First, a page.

There are law firms that specialize in estate planning work. When counseling clients on the basics of estate planning, lawyers often recommend having three documents in place:
- A simple will
- 2. A Durable Power of Attorney
- 3. A Health Care Power of Attorney
A simple will is just that — directions to those that follow you on how your assets should be distributed and by whom. Having a simple will properly executed won’t necessarily avoid the necessity of probating your estate, no matter how big or small, but it will help things go more smoothly. A will is effective only upon your death.
Power of Attorney
The powers of attorney are legal documents your family and friends may need to assist you while you are living. For example, imagine you are leaving work and you trip down the stairs on your way out. You hit your head on the concrete below. A passerby calls 911, you are rushed to the hospital and attended to. But you are unconscious, and will likely remain that way for a few days or even weeks to come. You are incapacitated. Hopefully you have a health care power of attorney so your family or dear friend (if not a spouse) can talk to doctors on your behalf.
A power of attorney will not help them take care of the other important things going on in your life.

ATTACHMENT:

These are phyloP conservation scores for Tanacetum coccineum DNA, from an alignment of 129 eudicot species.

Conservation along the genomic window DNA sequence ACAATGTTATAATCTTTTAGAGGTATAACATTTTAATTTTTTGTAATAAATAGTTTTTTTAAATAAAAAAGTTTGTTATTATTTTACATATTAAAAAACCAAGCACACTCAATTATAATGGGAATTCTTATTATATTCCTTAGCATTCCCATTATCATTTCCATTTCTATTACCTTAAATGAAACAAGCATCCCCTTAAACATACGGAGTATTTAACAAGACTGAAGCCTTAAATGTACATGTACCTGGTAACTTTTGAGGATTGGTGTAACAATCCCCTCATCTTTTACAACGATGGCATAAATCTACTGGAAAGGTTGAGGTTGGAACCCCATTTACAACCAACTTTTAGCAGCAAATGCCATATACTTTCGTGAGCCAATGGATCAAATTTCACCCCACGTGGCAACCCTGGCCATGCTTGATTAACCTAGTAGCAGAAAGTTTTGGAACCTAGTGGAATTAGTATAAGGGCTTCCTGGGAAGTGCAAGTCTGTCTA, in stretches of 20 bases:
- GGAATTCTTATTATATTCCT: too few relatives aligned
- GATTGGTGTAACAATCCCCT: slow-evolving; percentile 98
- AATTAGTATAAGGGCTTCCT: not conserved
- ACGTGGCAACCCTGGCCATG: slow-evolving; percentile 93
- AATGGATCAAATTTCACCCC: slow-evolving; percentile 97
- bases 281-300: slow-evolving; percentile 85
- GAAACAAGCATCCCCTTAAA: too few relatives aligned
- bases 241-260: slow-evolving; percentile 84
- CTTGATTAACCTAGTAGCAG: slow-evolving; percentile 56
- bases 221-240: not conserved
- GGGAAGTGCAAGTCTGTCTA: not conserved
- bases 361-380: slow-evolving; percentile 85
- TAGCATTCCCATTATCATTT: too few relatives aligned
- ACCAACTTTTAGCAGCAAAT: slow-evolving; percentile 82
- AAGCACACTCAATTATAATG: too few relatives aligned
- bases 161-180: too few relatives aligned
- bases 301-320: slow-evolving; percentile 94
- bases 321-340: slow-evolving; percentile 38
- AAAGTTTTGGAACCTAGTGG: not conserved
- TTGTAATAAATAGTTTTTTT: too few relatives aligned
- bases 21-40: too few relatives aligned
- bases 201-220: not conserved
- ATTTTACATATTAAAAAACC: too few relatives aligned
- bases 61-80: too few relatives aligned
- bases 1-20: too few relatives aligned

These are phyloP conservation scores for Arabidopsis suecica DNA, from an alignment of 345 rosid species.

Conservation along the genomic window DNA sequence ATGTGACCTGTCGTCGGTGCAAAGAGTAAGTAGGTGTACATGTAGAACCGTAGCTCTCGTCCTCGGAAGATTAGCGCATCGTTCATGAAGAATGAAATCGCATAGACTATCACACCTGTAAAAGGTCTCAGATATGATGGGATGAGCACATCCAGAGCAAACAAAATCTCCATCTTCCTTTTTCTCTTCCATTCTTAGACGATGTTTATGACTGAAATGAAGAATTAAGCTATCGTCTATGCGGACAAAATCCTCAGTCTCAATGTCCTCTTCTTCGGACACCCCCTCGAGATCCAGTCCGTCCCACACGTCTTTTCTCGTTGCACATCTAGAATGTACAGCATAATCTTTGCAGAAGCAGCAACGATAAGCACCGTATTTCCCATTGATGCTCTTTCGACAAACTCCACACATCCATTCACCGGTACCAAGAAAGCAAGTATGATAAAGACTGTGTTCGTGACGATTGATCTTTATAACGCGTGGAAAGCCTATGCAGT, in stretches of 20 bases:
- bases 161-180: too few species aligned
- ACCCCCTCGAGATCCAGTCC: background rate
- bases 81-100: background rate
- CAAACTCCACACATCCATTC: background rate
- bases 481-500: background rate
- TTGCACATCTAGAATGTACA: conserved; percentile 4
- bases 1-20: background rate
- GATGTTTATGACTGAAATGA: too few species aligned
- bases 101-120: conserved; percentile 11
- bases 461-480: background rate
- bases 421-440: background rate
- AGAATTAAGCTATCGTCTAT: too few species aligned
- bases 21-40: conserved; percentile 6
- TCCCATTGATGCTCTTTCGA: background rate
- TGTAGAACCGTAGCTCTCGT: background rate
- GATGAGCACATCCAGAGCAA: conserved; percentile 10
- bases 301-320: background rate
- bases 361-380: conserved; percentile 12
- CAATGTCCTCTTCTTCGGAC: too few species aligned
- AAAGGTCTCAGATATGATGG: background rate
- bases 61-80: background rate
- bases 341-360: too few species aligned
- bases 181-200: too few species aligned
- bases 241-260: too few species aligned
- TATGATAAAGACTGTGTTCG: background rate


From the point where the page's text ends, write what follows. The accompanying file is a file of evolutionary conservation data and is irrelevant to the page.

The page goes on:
- Do you pay rent or have a mortgage?
- Are you in the process of buying a house or a car?
- Do you run a small business and manage your own books?
Imagine your incapacity goes on for much longer than anticipated, perhaps months. You need to be moved home, or to a rehabilitation facility. Your home needs modifications, you need a temporary guardian or conservator to manage you and your affairs.
A health care power of attorney will not allow your family or friend to manage any of this on your behalf. Even your spouse will be limited as to what he or she can do when it comes to your financial affairs or taking control of or making decisions for the care of your person.
If you do not have a power of attorney in place, a court will need to make a determination on your incapacity and appoint a person to act on your behalf. This takes weeks, maybe longer.
Many people are afraid of drafting a power of attorney thinking the person you name can step in and start accessing your accounts without your consent. A power of attorney can be drafted in a few ways. It can grant authority upon its execution (your signing). Or, it can be drafted to only grant authority when a particular person – a named physician – determines you are incapacitated or when a court determines you are incapacitated.
Contact an Attorney
Many attorneys will recommend you grant authority upon signing, but then don’t share the document. Tell your named agent where to find it in the event they need it. The attorney who drafted it should retain a copy. Keep a copy with your will and health care power of attorney. This is a reasonable alternative that avoids the determination from a court or physician of incapacity and allows your trusted agent to step in and take action when needed.